Cooking without a safety net

Tuesday, November 3, 2015


Due to unexpected developments, I won't have time to write anything for a while. One month, maybe two, and then hopefully I can spend some quality time with my keyboard. Until then, make tasty food.

Thursday, October 15, 2015

Cajun chicken stew

You know how sometimes things get away from you, and even though a task is in your To Do pile, you still lose track of it, and then you see it again months later and think, "oh, shit! I really wish I'd fed the dog!"

Then you're a terrible person. Take better care of your dog.

But if your forgotten task is typing up recipes, then yeah, I totally get that.

Dad likes to plant a garden in the summer. Two years ago, I helped with the planting. That time, it was entirely peppers and tomatoes, salvaged/rescued by my brother from an employer who was discarding the plants. Dad had so many that we started new rows in between the original rows, and his garden was so crowded that we lost track of what each individual plant was. The best we managed was a "hot" area and a "sweet" area for the peppers. Dad gave me almost all of the hot peppers. I think he was afraid they would be too hot, but I made good use of them.

This year's harvest yielded some bell peppers, and some peppers Dad didn't want to use. I don't even know why he planted them, but I appreciate the produce, and I'm entertained by using peppers of unknown ferocity when I cook. These turned out to be pretty mild, but the results were excellent. I used this recipe as my base, but I'm retyping it here FOR YOUR BENEFIT! ALL FOR YOU! because I hate the ads on that website.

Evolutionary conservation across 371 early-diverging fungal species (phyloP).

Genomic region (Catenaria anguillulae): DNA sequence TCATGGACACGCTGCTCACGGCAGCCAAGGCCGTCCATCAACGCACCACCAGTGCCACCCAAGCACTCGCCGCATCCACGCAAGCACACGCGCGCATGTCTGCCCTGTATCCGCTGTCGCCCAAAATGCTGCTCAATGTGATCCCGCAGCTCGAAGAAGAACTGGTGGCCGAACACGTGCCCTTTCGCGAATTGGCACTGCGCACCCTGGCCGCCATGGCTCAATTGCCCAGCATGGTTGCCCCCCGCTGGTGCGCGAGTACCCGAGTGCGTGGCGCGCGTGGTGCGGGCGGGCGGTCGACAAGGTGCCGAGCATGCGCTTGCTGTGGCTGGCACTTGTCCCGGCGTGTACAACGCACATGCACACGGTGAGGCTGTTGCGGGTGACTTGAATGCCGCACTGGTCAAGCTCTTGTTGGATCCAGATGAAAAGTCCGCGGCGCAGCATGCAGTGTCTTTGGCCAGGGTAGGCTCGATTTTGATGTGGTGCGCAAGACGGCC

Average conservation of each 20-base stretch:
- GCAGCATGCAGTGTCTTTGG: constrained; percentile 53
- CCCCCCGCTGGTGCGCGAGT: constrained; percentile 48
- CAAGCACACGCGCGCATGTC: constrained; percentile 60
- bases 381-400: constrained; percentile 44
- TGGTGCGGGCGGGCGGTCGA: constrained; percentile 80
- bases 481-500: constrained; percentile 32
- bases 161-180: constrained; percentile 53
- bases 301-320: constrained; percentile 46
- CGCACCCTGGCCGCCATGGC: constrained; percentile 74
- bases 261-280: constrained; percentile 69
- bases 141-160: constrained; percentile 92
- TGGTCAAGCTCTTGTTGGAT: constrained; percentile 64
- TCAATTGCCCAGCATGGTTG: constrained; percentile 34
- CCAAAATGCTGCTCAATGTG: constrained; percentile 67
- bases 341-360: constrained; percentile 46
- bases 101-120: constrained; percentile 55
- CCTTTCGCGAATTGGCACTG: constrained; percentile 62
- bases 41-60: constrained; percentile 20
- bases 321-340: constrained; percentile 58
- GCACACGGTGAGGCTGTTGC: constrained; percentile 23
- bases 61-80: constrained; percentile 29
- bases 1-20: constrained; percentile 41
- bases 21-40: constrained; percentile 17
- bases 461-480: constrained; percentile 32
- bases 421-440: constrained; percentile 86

Cajun chicken stew
3-6 T vegetable oil
3 to 3.5 pounds chicken. I used skinless, boneless thighs, didn't cut a damn thing, and let the cooking and stirring break it into smaller chunks.
2.5 t salt
1/2 C flour
1 medium onion, chopped
1 green bell pepper, chopped
if you like, add a Mystery Pepper or two
2 celery ribs, chopped (I used more than they did. Who buys just one stalk of celery, anyway??)
3 C water